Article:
The state Senate District 4 seat, now filled by term-limited Sen. Edwin Murray, has attracted three candidates to the race.

District 4 is comprised of portions of New Orleans East, the Lakeview area, some sections of Gentilly, as well as neighborhoods in the 7th Ward and the Treme-Lafitte area.


October2015.inddWesley Bishop, 47 currently serves in the state House representing District 99. He is running to for the senate seat because he sees it as a way to do “a whole lot more for a whole lot more people,” he says.

Bishop is an assistant criminal justice professor and the associate vice chancellor for academic affairs at Southern University at New Orleans.

Crime, education and economic development will top his platform if elected by the people of District 4.

He says he will push for policy designed to offer treatment instead of ordering jail time for individuals arrested for low-level drug felonies so that space in prisons can be open for repeat and violent offenders, but adds that we “just can’t arrest our way out of crime. Without opportunity or options, there will those who turn to crime to survive.

“That’s what you see a lot of young people doing now. Whether it’s right or wrong, legitimate or illegitimate–folks are not going to starve. That’s why we have to also address education and economic development.”

To that end, Bishop says he will continue to work toward increasing funding for higher education as well as elementary and secondary education by working on the Minimum Foundation Program (MFP), the formula used to determine the cost to educate public school students in grades K-12..

Bishop also says the $7 billion being used to provide tax credits, rebates and exemptions must be examined and assessed so that more money can be funneled to job training/education and workforce development.


October2015.inddA Baton Rouge native, Erich Caulfield, 40, is founder and president of the Caulfield Consulting Group. His experiences include New Orleans team leaders of the White House Strong Communities Initiative, a White House Fellow for the White House Domestic Policy Council, and chief policy advisor for former mayor of New Jersey Cory Booker.

Caulfield says he is running for the District 4 senate seat because he sees it as a way to “help the most people in the most meaningful way and to do some good in areas that he cares about for the people in his community.”

If elected, he hopes to make inroads in the areas of criminal justice reform, equal pay for women, healthcare access.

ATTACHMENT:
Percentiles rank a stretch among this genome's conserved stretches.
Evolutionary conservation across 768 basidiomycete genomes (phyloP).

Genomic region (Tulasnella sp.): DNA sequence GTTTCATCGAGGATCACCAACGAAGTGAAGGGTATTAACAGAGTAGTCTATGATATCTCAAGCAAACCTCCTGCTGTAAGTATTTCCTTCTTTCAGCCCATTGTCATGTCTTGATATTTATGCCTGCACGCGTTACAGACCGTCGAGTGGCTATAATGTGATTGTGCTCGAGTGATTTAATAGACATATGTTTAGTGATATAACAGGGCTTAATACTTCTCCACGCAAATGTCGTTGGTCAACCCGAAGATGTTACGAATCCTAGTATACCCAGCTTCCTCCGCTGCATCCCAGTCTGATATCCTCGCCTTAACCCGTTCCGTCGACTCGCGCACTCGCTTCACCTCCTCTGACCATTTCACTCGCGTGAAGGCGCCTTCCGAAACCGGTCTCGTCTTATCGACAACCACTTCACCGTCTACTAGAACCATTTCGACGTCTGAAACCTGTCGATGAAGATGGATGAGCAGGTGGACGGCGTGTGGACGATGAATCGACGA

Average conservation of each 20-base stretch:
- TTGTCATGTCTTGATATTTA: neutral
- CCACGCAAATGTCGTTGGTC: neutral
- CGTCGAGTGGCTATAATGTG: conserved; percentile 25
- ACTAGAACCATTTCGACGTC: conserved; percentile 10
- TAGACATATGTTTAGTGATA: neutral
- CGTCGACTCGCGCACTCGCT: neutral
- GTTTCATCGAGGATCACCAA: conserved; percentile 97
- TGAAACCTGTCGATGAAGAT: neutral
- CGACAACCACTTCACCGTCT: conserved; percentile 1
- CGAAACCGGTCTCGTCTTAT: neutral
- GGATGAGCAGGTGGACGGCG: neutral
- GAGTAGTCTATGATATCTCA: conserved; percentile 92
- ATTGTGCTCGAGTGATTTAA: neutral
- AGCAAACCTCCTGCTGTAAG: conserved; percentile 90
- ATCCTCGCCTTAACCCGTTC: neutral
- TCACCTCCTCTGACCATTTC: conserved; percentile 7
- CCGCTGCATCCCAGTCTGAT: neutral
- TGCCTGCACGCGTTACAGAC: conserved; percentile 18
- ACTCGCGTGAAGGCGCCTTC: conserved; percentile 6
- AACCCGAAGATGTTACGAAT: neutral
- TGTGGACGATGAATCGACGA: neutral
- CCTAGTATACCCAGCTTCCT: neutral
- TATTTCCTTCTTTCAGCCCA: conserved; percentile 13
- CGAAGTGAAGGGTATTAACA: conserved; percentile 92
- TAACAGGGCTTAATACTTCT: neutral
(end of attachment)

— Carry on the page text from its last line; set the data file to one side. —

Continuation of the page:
“Louisiana has the largest pay disparity anywhere in the country,” Caulfield says. “Equal pay for women is not just a gender issues. It’s a family issue.

In the area of criminal justice, the candidate says his efforts will focus on sentencing reform and support for re-entry programs through workforce training for returning citizens.

“We have to get them back involved,” Caulfield says. “If we don’t, we are robbing our society, state and city of talented people who want to work.”

Caulfield also says he supports the return of local schools to the Orleans Parish School Board.

“In my mind, they are coming back. We have to make certain that the system they are coming into is ready to handle it.”

If elected, Caulfield says he will work to tackle the state’s budget crisis by first examining the state’s tax incentive structure.

“What are the ones that are working? Which ones aren’t? That study will tell us what the right answer is; and that’s the first step,” he says.


Repeated attempts to reach the candidate were unsuccessful.


Five are vying for the District 7 state Senate seat being vacated by Sen. David Heitmeier, who has chosen not to seek re-election.

District 7 is comprised of areas of Orleans, Plaquemines and Jefferson Parishes, including communities in Algiers, Belle Chasse, Terrytown, Gretna and Harvey.


October2015.inddJeff Arnold says he considers himself “fiscally conservative, but socially compassionate” as a lawmaker. And while he could not make a run for his former state House seat 102 because of term limits, he says he “thinks I am good at what I do.”
Arnold also serves as chairman of the Algiers

Development District and on the board of governors for Oschner Hospital.

As the state representative for the 102nd district, Arnold says he introduced legislation that eliminated the ad valorem tax on motor vehicles in Orleans Parish and helped secure funding for roadway and drainage projects along General DeGaulle and other Algiers streets.